Gawthorne’s Hut by Cameron Anderson Architects
Gawthorne’s Hut is a luxury, 2-person, off-grid, tourism experience within a working rural property 10 minutes from the center of Mudgee, Australia, designed in 2020 by Cameron Anderson Architects.
Gawthorne’s Hut is a luxury, 2-person, off-grid, tourism experience within a working rural property 10 minutes from the center of Mudgee. The project intends to create a unique and sustainable tourism experience that responds directly to the history and -context of the property. The angled galvanized clad shell and rich timber-lined interior reference the predominant rural vernacular of hay sheds and outbuildings and in particular, the existing hay shed that was destroyed by a storm in 2017. The angled roof form of galvanized steel is both a reference to the relic of the existing shed and also the client’s desire to accommodate the solar array on the building. The solar array meant the need to maximize the Northern roof area. The angled form is emphasized internally through a blackbutt lined ceiling which also frames the valley views to the East.
The Micro floor plan of 40m2 internal area is maximized through the use of an open floor plan and minimal joinery, the only enclosed area being the WC. A low-height brick wall provides a small degree of separation to the bathroom functions. The recycled bricks have been meticulously repurposed from the only surviving part of the original cottage on the property, the fireplace. Like many rural properties throughout NSW the only sign of a previous building is the defiant existing chimney still standing strong after all around it has been destroyed. The recycled brick wall within the space is a tongue-in-cheek reference to the existing chimney while also allowing services to come down from the ceiling and provide a degree of separation to the bathroom. The stack bond coursing emphasizes the fact that the bricks are no longer load-bearing. Gawthorne’s Hut is named after the historical owner of the property Benjamin Gawthorne, the recycled bricks coming from the remains of the original cottage.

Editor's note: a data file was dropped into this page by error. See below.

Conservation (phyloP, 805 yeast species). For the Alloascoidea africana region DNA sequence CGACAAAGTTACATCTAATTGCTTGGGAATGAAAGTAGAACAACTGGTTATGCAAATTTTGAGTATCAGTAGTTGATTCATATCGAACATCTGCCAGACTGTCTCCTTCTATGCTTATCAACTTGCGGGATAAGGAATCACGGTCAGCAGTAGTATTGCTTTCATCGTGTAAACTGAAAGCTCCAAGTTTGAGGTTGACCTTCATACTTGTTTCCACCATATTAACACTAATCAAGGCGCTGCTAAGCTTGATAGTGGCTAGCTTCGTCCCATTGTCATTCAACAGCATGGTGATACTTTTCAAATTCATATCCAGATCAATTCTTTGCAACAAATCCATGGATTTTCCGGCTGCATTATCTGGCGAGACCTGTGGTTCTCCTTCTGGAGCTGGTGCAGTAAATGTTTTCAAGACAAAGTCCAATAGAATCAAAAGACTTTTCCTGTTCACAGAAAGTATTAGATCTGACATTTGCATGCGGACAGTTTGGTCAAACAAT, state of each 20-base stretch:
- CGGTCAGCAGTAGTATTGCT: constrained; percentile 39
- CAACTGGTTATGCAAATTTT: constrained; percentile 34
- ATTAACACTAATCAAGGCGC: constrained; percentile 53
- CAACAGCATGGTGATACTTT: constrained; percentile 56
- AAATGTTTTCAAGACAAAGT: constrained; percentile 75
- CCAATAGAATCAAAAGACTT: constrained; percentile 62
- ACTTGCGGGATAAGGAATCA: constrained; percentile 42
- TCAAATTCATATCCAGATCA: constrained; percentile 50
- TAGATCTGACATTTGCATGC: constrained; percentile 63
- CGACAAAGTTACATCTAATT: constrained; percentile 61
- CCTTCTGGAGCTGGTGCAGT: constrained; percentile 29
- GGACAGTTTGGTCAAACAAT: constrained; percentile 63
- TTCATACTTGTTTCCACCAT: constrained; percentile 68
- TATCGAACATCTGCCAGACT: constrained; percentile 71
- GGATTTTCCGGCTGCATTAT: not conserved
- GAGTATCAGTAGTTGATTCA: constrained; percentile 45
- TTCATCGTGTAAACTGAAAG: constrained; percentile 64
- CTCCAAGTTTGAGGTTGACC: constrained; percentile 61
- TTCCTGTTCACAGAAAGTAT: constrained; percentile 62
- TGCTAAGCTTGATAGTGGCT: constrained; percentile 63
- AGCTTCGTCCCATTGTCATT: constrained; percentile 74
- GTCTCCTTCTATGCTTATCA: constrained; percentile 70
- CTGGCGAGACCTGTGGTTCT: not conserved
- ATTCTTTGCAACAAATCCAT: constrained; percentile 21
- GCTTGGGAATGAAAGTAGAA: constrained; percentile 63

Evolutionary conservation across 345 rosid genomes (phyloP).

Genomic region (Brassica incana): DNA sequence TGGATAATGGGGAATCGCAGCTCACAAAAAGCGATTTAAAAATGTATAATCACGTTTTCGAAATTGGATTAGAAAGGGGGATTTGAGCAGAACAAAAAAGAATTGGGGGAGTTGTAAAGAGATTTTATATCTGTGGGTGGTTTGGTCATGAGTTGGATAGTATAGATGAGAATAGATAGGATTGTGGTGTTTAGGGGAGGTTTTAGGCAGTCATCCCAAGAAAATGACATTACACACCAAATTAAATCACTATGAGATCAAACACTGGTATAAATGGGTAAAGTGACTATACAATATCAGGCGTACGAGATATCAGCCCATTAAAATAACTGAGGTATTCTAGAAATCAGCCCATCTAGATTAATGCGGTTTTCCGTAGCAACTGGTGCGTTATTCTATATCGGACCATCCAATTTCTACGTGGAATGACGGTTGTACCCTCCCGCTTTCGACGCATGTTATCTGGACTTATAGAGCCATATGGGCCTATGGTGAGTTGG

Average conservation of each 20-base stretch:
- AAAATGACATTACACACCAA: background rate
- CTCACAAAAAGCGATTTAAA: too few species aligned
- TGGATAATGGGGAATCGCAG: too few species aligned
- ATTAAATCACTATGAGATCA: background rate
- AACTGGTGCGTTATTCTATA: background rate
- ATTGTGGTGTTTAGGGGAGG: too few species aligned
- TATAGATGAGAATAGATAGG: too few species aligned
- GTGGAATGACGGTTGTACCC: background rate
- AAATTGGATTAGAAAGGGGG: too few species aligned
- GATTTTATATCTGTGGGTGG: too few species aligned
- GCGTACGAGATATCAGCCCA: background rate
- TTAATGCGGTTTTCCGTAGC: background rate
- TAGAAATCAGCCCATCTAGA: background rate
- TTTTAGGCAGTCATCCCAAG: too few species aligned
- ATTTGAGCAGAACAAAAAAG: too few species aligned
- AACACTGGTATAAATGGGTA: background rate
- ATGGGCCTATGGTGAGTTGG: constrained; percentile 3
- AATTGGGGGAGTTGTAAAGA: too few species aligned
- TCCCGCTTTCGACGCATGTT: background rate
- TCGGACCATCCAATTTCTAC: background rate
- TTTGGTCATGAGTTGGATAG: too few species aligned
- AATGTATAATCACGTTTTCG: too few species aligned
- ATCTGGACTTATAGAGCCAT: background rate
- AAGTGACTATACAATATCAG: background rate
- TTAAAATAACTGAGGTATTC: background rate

Critical to the project is the concealment of the services so as to not detract from the picturesque rural setting and visitor experience. Great effort has been taken to conceal services out of sight with a large galvanized clad door to the Western façade opening to reveal storage, solar batteries and inverter, electrical board, and a gas hot water unit. The location of services here also provides a heavy buffer to the Western sun. The project also achieves a BAL 12.5 bushfire rating. The property demonstrates to guests the opportunities of building smaller footprints and incorporating sustainable design elements. Critical to this project is a 6.6kw off-grid solar system and 12kw battery storage, 40,000 Litres of rainwater storage, Double glazed blackbutt windows and doors, thermal mass via a polished concrete slab, gas hot water, efficient bathroom fixtures, and passive solar shading via the Western buffer created by the services enclosure. Stage 2 will see the addition of shading to western and southern glazing however the client is looking to assess the thermal performance over 12 months first before completing the works.
Photography by Amber Hooper